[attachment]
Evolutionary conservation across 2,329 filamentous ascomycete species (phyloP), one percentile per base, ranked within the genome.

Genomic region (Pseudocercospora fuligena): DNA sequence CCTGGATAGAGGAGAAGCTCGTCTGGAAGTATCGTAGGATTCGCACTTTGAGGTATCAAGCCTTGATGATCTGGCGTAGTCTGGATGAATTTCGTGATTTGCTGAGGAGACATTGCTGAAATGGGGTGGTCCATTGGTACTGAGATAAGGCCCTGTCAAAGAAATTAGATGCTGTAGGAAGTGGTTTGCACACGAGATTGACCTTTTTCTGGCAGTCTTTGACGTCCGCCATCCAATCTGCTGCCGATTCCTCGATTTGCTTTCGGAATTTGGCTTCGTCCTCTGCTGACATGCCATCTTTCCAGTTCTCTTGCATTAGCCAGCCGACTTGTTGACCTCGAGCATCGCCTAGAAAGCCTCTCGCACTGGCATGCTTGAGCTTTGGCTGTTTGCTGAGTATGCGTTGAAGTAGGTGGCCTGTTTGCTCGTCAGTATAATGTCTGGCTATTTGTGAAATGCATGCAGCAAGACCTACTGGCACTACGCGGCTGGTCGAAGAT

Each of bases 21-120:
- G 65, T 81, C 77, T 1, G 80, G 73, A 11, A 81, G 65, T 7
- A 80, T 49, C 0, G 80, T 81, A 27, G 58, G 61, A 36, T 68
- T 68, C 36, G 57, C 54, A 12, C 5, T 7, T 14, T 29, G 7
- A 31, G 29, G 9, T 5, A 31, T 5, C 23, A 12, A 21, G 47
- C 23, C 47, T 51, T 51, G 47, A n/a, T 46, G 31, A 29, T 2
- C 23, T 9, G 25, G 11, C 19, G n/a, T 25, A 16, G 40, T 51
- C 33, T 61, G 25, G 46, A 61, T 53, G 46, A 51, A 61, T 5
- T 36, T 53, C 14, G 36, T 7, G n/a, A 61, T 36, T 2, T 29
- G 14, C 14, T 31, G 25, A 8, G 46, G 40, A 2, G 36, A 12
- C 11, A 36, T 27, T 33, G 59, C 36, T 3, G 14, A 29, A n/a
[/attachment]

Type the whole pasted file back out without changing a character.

Evolutionary conservation across 2,329 filamentous ascomycete species (phyloP), one percentile per base, ranked within the genome.

Genomic region (Pseudocercospora fuligena): DNA sequence CCTGGATAGAGGAGAAGCTCGTCTGGAAGTATCGTAGGATTCGCACTTTGAGGTATCAAGCCTTGATGATCTGGCGTAGTCTGGATGAATTTCGTGATTTGCTGAGGAGACATTGCTGAAATGGGGTGGTCCATTGGTACTGAGATAAGGCCCTGTCAAAGAAATTAGATGCTGTAGGAAGTGGTTTGCACACGAGATTGACCTTTTTCTGGCAGTCTTTGACGTCCGCCATCCAATCTGCTGCCGATTCCTCGATTTGCTTTCGGAATTTGGCTTCGTCCTCTGCTGACATGCCATCTTTCCAGTTCTCTTGCATTAGCCAGCCGACTTGTTGACCTCGAGCATCGCCTAGAAAGCCTCTCGCACTGGCATGCTTGAGCTTTGGCTGTTTGCTGAGTATGCGTTGAAGTAGGTGGCCTGTTTGCTCGTCAGTATAATGTCTGGCTATTTGTGAAATGCATGCAGCAAGACCTACTGGCACTACGCGGCTGGTCGAAGAT

Each of bases 21-120:
- G 65, T 81, C 77, T 1, G 80, G 73, A 11, A 81, G 65, T 7
- A 80, T 49, C 0, G 80, T 81, A 27, G 58, G 61, A 36, T 68
- T 68, C 36, G 57, C 54, A 12, C 5, T 7, T 14, T 29, G 7
- A 31, G 29, G 9, T 5, A 31, T 5, C 23, A 12, A 21, G 47
- C 23, C 47, T 51, T 51, G 47, A n/a, T 46, G 31, A 29, T 2
- C 23, T 9, G 25, G 11, C 19, G n/a, T 25, A 16, G 40, T 51
- C 33, T 61, G 25, G 46, A 61, T 53, G 46, A 51, A 61, T 5
- T 36, T 53, C 14, G 36, T 7, G n/a, A 61, T 36, T 2, T 29
- G 14, C 14, T 31, G 25, A 8, G 46, G 40, A 2, G 36, A 12
- C 11, A 36, T 27, T 33, G 59, C 36, T 3, G 14, A 29, A n/a